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How Do You Get to Carnegie Hall? Be the First to Conquer Everest.

When you prepare to go to sleep tonight, imagine that instead of snuggling down in your warm, cozy bed, you’re in a sleeping bag inside a tiny tent that’s barely six-feet wide, staked precariously to an icy rock ledge and pitched downwards at a 30-degree angle; it’s 30-degrees below zero, and you’re at an elevation of 27,900 feet with howling gale-force winds beating down all around you. When you awaken the next morning (well, “awaken” would suggest that you actually slept), you spend several hours just trying to put on your frozen boots, while your oxygen- and sleep-deprived brain tries to make sense of the unreality of it all. At 6:30 AM, you and your Nepalese Sherpa climbing partner set out for your destination: the summit of Mount Everest, elevation 29,029 feet—the highest point on Earth.

At one point, your trek nearly ends prematurely, when a huge chunk of crusted snow breaks loose beneath you. When you manage to stop your backward slide after 20 or 30 feet, you realize that you can look straight down—10,000 feet. Later, closer to the summit, you come upon your greatest challenge of the entire climb: a seemingly impassable, 40-foot–tall sheer wall of icy rock. But by wedging yourself into a crack, you manage to inch your way to the top. You continue slowly along, hacking steps in the snow and ice with your ax, until you suddenly realize the way in front no longer trends upward, but drops away. You’re on the summit, literally on top of the world. You have succeeded where numerous previous expeditions have failed, and you’ve survived (so far) where dozens of others have perished.

As grand and exhilarating as is the view from the top, you only linger for about 15 minutes to enjoy the stunning panorama, snapping a few photos to prove you actually made it. You know that you still have to make it down, and as dozens will come to discover in the years after your triumph, that’s the hardest part. Your Sherpa climbing partner gets the honor of posing for a snapshot on the summit. (He’s an exquisite mountaineer—tough and tireless, warm and generous—but he’s never used a camera before.) After a quick snack, you leave a crucifix and your Buddhist partner leaves some offerings for the gods of the mountain, and you head down. Several hours later, back at the relative safety of your high camp at 26,000 feet, you casually remark to another expedition member, “Well George, we’ve knocked the bastard off.”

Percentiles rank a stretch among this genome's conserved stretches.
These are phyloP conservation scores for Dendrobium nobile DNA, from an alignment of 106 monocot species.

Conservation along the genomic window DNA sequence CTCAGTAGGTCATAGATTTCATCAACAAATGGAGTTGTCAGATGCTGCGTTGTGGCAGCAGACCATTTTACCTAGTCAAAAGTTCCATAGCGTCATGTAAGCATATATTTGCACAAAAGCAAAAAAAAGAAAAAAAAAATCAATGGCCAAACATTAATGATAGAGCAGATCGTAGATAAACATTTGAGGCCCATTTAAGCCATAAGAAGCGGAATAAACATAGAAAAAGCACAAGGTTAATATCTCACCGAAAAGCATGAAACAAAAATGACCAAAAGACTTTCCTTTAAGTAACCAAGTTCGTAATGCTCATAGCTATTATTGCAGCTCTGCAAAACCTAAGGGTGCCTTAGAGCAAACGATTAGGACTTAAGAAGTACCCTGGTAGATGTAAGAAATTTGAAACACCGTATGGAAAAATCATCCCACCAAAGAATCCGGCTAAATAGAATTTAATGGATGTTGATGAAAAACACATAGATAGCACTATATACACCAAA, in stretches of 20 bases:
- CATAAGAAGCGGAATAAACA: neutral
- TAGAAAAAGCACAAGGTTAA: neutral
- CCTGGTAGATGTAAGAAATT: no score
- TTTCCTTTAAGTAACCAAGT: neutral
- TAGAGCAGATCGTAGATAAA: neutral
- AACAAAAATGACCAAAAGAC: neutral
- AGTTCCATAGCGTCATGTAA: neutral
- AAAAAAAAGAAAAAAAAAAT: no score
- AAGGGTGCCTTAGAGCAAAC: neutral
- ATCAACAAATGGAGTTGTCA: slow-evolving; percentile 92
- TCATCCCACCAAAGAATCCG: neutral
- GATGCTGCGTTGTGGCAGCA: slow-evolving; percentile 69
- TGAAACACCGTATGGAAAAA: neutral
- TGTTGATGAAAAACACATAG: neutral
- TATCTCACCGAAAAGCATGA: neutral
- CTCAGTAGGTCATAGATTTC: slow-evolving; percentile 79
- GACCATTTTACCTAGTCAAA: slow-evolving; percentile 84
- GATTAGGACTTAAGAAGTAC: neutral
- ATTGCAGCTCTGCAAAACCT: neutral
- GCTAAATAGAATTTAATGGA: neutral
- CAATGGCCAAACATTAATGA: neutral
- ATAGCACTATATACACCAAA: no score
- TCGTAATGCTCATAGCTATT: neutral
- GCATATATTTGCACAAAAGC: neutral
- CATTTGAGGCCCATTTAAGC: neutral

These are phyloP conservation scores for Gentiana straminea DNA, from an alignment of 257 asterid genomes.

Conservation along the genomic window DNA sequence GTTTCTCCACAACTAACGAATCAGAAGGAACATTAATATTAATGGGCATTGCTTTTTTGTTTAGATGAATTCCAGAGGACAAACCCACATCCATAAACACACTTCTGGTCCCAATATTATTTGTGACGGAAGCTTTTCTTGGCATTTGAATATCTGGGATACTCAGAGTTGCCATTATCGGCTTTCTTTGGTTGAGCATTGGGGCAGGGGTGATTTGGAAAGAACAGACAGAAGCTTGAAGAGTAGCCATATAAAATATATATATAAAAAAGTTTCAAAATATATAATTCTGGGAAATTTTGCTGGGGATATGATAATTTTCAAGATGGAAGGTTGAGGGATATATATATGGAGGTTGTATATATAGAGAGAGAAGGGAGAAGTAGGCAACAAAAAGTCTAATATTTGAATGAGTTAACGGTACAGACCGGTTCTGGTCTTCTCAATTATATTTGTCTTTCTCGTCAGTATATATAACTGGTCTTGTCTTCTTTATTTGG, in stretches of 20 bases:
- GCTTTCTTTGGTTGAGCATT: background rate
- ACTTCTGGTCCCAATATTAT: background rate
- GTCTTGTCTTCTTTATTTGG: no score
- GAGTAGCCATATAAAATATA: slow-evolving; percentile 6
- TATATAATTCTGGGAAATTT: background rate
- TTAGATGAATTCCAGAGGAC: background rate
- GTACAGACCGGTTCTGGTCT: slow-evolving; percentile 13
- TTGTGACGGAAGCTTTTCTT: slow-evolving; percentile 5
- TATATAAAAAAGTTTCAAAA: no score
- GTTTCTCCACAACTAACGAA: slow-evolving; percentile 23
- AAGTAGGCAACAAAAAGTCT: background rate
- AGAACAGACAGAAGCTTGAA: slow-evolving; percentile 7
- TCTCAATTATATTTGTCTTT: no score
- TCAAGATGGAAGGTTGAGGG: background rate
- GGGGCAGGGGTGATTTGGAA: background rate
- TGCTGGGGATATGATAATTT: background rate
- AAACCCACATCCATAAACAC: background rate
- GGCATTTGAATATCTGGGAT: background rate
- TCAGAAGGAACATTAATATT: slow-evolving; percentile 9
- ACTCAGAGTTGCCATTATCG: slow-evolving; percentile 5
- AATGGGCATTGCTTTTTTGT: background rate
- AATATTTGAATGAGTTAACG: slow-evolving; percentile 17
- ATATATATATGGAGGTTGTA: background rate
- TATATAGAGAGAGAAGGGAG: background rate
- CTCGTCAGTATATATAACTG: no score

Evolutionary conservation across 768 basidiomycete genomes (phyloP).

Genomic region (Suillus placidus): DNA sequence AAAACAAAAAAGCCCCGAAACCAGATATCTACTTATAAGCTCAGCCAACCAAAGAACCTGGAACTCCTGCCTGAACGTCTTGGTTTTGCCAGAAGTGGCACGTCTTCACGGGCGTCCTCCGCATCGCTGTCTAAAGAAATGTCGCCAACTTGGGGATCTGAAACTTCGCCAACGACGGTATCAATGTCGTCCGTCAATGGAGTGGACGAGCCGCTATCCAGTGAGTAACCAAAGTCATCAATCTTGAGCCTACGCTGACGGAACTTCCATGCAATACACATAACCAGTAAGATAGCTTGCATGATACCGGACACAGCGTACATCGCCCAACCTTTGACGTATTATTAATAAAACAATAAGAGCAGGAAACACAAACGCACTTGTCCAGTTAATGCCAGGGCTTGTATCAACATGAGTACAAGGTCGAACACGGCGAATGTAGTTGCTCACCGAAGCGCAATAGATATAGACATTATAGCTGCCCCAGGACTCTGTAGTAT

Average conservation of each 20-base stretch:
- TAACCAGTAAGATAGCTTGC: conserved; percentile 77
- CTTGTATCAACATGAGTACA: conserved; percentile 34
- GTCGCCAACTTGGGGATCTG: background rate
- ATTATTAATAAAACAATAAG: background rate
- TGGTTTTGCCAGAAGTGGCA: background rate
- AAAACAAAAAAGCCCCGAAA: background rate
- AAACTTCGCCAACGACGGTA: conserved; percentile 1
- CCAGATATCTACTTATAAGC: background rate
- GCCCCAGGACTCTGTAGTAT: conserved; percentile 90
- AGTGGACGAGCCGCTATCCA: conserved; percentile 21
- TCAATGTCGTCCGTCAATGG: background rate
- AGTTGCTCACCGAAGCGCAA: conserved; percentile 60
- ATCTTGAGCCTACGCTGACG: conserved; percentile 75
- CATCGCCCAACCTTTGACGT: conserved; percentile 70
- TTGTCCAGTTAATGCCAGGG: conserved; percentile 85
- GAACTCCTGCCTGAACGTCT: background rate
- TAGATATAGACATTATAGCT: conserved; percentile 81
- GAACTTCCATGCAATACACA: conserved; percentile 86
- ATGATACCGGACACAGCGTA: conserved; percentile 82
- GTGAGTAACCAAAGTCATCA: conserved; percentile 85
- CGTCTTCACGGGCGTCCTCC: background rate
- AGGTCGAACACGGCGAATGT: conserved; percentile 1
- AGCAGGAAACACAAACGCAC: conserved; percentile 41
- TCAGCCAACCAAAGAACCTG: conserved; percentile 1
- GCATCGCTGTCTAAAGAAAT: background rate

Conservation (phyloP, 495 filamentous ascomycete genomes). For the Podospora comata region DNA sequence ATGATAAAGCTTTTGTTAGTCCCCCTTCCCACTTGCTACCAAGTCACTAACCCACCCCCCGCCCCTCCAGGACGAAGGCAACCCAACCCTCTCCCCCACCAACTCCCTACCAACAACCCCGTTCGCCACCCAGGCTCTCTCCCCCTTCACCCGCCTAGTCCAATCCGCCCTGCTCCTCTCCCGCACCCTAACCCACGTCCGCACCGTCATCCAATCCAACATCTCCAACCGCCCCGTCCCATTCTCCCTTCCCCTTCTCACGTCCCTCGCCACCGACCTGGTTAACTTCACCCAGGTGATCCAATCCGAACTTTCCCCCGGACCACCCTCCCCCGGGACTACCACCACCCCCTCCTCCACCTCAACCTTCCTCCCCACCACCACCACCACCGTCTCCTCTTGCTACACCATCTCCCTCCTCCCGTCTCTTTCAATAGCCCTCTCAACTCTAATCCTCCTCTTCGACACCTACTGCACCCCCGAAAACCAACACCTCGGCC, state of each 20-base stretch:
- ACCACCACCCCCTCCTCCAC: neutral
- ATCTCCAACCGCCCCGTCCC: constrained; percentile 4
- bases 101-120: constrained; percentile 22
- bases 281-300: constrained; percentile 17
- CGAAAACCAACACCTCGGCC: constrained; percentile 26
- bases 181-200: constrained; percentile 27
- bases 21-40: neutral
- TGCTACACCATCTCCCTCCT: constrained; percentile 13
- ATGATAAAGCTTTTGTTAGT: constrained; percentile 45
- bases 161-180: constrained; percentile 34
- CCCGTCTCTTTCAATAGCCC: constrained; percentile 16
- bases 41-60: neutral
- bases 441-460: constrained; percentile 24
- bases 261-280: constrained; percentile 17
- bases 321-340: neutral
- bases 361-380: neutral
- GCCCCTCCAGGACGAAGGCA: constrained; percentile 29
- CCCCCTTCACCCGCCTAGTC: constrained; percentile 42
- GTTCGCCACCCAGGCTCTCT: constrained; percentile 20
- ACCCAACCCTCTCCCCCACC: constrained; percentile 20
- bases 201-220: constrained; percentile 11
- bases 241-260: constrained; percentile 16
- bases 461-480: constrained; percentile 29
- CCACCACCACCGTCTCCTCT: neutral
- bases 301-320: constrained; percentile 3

Head and shoulders portrait of Edmund Percival Hillary circa 1953. Taken by an unidentified photographer. Courtesy of the National Library of New Zealand 

Had you been New Zealander Sir Edmund Hillary on May 29, 1953 (he was knighted shortly thereafter by Queen Elizabeth II, who heard the news on her coronation day, June 2), that’s the story you would have told at Carnegie Hall eight months later, on January 29, 1954, recounting how you and your partner Tenzing Norgay tackled the world’s tallest mountain, one of the planet’s final geographical frontiers.


Program cover from Hillary's Carnegie Hall appearance on January 29, 1954. Courtesy of the Carnegie Hall Archives. 

In the aftermath of the achievement and for years afterward, whenever the question arose of which of the two men actually first stepped foot on the summit, Hillary maintained that he and Norgay arrived at the peak simultaneously. For his own part, Norgay asserted that Hillary arrived first, despite Hillary’s protestations otherwise. In keeping with his unassuming style, only in 1999—more than a dozen years after Norgay’s death in 1986—did Hillary admit that he was the first. He also showed his deep respect for Norgay and the Sherpa people in another powerful way through the Himalayan Trust, a non-profit foundation Hillary established dedicated to improving the lives of the Sherpas in Nepal.


Sir Edmund Hillary and Sherpa Tensing Norgay in Wellington, taken 11 August 1971 by an unidentified Evening Post staff photographer. Courtesy of the National Library of New Zealand 

Although he never returned to Everest, Hillary continued to climb in the Himalayas, and on January 4, 1958, as part of the Commonwealth Trans-Antarctic Expedition, he became the first to reach the South Pole overland since the ill-fated expedition of Robert Falcon Scott in January 1912. In 1985, he accompanied astronaut Neil Armstrong on a flight to the North Pole, thereby becoming the first person ever to reach both poles and the summit of Mount Everest. Hillary died in Auckland, New Zealand, on January 11, 2008, at age 88.

Sources:

Barnett, Shaun. “Hillary, Edmund Percival.” Dictionary of New Zealand Biography. Te Ara—The Encyclopedia of New Zealand, updated 17-Dec-10. URL: http://www.TeAra.govt.nz/en/biographies/6h1 

McFadden, Robert D. “Sir Edmund Hillary, Mountaineer Who Conquered Everest, Dies at 88.” The New York Times (1923–Current file): B6. ProQuest Historical Newspapers: The New York Times (1851–2007). Jan 11 2008. Web. 24 Jan. 2012.

Related: The History of the Hall